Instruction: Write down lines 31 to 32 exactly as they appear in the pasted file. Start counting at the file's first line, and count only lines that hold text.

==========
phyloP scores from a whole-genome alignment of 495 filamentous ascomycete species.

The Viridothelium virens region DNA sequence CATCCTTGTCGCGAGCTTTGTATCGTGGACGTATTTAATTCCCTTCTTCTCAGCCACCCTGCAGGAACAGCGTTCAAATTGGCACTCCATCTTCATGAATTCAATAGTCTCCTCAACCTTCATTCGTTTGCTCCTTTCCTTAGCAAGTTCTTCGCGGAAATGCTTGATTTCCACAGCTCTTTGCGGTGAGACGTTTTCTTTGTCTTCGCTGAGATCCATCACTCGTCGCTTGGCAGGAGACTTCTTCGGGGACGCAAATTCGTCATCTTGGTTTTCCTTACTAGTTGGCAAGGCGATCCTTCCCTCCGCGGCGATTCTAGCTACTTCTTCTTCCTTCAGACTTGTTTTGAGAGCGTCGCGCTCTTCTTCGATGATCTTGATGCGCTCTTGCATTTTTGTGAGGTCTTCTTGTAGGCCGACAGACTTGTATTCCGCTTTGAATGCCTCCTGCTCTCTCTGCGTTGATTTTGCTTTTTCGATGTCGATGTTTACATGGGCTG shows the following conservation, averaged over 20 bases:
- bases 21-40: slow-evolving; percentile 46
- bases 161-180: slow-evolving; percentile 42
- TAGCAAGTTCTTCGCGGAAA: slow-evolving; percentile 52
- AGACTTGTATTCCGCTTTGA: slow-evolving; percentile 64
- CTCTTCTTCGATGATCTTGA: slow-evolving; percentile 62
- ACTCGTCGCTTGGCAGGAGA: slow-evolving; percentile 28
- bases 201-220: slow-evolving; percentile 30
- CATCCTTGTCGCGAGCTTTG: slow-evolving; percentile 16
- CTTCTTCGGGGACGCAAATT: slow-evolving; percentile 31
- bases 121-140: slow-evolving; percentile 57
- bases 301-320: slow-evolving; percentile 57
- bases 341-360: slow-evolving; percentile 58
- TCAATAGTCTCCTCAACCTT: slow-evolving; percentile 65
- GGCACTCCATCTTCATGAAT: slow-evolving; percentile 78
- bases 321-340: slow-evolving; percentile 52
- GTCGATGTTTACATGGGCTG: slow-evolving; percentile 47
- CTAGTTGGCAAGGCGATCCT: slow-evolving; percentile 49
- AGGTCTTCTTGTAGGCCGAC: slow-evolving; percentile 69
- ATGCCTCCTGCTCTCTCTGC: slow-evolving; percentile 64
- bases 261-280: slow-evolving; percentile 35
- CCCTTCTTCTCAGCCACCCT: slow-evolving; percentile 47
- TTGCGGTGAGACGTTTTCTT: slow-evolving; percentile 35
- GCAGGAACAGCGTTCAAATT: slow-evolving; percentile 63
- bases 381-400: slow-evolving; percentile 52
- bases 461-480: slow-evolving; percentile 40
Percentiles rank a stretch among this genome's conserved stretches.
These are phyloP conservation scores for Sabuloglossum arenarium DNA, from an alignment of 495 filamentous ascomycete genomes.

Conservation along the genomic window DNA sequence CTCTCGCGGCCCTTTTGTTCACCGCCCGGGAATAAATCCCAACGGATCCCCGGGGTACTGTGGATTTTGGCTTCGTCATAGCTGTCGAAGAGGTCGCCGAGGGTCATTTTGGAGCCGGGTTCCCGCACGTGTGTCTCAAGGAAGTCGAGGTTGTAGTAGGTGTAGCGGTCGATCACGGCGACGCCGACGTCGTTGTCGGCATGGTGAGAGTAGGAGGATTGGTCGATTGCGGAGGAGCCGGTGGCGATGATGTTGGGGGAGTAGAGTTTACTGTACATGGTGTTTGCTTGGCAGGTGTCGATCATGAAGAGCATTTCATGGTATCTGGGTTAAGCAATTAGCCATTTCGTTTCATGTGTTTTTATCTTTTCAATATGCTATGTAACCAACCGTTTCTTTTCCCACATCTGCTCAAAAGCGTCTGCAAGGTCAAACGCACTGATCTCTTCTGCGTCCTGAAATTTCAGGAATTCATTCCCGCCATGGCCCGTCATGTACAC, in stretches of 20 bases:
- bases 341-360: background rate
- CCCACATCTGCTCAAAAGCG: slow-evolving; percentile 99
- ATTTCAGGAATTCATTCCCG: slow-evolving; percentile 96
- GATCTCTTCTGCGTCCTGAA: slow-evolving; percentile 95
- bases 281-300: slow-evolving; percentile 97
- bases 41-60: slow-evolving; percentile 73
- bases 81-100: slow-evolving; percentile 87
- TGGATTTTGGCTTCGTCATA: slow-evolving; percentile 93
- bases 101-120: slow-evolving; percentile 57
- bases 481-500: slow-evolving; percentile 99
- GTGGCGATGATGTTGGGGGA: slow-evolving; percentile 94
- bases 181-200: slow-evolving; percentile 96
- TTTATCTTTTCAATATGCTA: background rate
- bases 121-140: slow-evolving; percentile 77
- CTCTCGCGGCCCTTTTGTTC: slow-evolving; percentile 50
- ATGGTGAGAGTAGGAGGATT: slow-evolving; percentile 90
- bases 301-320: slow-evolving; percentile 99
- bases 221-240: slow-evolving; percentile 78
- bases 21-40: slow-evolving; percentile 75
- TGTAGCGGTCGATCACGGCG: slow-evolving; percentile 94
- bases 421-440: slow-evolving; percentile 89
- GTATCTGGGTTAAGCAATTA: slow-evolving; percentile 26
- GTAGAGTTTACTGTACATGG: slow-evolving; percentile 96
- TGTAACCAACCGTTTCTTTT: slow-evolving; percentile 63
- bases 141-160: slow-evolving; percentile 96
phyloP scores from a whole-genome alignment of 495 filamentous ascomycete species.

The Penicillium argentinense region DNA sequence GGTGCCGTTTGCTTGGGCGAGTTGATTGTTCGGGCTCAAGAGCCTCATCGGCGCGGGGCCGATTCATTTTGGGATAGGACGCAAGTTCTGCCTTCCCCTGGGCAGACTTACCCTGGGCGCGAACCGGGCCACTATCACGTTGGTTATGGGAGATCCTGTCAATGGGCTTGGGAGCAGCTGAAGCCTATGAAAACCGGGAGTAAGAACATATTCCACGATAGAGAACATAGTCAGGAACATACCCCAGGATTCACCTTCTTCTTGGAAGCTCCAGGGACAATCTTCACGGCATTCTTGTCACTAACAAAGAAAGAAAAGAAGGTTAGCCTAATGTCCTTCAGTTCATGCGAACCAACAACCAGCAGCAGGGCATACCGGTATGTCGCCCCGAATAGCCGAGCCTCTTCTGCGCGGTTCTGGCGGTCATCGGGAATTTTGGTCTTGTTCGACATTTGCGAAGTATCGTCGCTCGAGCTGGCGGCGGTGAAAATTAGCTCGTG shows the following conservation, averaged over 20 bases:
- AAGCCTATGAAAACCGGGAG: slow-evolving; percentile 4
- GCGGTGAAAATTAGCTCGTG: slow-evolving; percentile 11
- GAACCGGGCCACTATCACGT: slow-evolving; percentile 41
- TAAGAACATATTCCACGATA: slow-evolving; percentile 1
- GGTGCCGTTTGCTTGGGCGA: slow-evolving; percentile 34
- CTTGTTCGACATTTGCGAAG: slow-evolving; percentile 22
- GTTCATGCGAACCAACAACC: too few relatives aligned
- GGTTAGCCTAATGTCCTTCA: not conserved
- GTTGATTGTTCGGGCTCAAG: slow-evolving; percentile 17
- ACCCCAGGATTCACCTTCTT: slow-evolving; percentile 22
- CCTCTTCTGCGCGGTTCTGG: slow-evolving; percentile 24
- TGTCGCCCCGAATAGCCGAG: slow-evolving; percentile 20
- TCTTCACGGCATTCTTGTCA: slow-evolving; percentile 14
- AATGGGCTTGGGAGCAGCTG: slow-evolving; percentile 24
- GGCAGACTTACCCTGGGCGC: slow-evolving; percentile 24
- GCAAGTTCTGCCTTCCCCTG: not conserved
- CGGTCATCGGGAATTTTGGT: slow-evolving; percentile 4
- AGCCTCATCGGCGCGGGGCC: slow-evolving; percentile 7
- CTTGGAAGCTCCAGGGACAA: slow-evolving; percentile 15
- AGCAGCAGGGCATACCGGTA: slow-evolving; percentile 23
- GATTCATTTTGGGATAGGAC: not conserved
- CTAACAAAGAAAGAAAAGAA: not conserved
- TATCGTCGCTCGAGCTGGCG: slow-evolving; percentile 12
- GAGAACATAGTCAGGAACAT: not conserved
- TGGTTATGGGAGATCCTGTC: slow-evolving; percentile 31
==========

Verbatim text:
- bases 341-360: background rate
- CCCACATCTGCTCAAAAGCG: slow-evolving; percentile 99